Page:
Review: The Invitation

Title: The Invitation
Rating: Not Rated
Director: Karyn Kusama
Starring: Logan Marshall-Green, Emayatzy Corinealdi, Michiel Huisman
Runtime: 1 Hour 40 Minutes
What It Is: A dinner party reunion of estranged friends sets the stage for director Karyn Kusama’s unnerving and warped micro-horror The Invitation.

What We Think: The film is constructed with an unremitting build of paranoia. The threat of something sinister is always purring beneath the alternating niceties and tensions shared between these characters’ fractured attempts at reconnection. The mutual social awkwardness only heightens the conflicting audience notions that either something is indeed amiss or that maybe the threat is all imagined, making for a disorienting spooky vibe. Kusama and her standby editor Plummy Tucker craft the film to be somewhat languorous in a way that lets the malevolent tone take deep root thanks to its deliberate, impenetrable force. These scares are heady but really effective. Where a standard slasher would have you screaming at the victims on the screen to not run upstairs or not investigate a strange noise, The Invitation frustrates for how its apparently rational characters stay put. Plausibility is strained to its bare fibers and character rationalizations fall flat in the weakest moments of an otherwise clever and sturdy screenplay. But it’s not all psychosis and suggestion – that slow build can only take so much until the film’s tension becomes like a spot ready to burst. The fallout is fast and exciting without compromising any of the established character dynamics that made the first two acts so compelling. If the film’s final payoff isn’t particularly inventive or unique, it makes up for it with its unwavering confidence and a gasp-inducing final moment.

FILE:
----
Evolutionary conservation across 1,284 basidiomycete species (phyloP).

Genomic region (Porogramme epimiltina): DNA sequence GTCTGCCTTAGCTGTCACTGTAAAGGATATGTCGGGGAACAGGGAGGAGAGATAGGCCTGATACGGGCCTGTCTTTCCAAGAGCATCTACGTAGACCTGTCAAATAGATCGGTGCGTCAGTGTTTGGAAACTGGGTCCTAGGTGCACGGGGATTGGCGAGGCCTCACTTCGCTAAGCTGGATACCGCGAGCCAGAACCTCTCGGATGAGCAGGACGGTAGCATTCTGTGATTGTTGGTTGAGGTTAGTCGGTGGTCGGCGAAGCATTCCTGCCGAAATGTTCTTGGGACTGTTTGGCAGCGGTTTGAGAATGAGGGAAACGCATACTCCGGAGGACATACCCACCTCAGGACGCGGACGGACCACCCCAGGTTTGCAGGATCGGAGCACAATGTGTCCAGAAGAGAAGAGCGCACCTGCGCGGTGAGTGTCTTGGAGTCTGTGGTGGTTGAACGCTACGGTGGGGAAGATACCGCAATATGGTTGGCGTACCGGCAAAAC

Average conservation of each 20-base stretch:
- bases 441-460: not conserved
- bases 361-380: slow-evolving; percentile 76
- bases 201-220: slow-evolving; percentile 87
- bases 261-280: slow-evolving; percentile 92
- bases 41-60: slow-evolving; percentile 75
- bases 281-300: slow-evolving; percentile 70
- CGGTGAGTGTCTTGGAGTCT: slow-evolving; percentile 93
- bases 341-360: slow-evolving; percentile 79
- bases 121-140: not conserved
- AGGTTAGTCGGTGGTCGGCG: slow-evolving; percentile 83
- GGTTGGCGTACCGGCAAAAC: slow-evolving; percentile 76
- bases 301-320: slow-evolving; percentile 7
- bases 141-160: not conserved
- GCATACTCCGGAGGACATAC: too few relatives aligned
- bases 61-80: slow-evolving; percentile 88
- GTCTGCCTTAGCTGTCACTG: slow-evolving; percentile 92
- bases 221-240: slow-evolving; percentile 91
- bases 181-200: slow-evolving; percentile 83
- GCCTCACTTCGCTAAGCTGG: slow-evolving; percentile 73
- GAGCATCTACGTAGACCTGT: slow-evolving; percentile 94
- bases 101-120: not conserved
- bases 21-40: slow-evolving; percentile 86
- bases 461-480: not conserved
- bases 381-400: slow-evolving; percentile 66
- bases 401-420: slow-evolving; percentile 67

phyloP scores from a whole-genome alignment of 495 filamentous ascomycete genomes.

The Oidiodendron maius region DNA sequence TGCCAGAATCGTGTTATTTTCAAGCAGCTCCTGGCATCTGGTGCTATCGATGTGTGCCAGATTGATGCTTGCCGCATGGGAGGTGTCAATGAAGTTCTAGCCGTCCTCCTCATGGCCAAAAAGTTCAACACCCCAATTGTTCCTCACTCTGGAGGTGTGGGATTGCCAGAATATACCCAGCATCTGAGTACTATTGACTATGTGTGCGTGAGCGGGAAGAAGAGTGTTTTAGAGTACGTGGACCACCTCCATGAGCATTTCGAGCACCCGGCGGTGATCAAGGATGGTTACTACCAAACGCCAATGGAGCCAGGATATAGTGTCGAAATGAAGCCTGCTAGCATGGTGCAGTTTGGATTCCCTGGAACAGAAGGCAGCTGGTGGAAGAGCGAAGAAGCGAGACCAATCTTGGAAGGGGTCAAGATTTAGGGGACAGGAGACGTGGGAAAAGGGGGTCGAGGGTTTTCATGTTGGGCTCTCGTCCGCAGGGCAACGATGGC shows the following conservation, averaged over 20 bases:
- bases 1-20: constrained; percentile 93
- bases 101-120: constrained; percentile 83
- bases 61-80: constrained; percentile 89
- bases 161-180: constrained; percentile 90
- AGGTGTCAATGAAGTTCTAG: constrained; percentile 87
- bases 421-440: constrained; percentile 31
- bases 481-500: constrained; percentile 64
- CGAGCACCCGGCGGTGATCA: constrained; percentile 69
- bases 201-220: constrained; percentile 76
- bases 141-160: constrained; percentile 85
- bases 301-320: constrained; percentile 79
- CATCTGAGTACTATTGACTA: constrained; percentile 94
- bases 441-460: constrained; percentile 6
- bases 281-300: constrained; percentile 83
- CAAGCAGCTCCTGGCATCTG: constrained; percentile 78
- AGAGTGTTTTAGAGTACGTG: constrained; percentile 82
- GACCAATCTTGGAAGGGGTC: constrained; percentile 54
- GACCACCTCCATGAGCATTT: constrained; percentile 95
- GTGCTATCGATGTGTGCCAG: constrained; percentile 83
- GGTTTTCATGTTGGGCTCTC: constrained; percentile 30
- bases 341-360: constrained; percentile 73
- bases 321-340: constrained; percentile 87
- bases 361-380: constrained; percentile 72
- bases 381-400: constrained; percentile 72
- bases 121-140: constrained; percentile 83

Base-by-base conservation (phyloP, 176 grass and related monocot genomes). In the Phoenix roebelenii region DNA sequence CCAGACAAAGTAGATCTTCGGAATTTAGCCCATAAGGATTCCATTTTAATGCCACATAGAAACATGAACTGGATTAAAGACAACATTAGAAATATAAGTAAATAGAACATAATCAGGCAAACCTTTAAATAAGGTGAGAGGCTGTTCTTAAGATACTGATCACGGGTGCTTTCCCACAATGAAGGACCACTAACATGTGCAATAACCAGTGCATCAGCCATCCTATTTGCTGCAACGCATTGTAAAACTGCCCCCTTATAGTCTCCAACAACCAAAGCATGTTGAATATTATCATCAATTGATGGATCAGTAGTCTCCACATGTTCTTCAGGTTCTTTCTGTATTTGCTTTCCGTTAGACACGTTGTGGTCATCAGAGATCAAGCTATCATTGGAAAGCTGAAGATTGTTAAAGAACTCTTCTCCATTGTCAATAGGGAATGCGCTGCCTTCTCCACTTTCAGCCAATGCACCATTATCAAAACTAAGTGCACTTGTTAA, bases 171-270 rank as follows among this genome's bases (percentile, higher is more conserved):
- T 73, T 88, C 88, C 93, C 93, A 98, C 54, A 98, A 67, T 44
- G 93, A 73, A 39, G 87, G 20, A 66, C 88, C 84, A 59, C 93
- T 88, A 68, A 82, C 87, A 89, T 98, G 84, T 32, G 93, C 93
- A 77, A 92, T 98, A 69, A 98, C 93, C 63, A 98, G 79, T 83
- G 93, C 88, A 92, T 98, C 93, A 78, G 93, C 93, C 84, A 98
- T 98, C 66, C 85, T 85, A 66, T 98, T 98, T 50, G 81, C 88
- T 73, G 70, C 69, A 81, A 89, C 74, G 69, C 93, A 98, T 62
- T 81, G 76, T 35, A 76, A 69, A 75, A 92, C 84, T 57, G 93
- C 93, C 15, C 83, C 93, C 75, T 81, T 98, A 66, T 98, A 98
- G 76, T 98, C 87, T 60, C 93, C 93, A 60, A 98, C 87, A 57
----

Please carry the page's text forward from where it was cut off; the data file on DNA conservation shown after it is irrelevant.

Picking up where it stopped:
Our Grade: B, Director Karyn Kusama creates, sustains and, over the course of the film, ratchets up the awkward tension from scene to scene with such a skillful hand that you want to look away or make it stop multiple times throughout the film. And when things finally take a massive left turn and the movie descends into an even darker place, it does slightly feel a bit of a letdown but those first two scenes are that good you end up forgiving it. I wholeheartedly recommend seeing this, it brought to mind The Kill List and had a Hitchcockian vibe to it which is the best compliment I can give it.

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Lee Rothery Written by: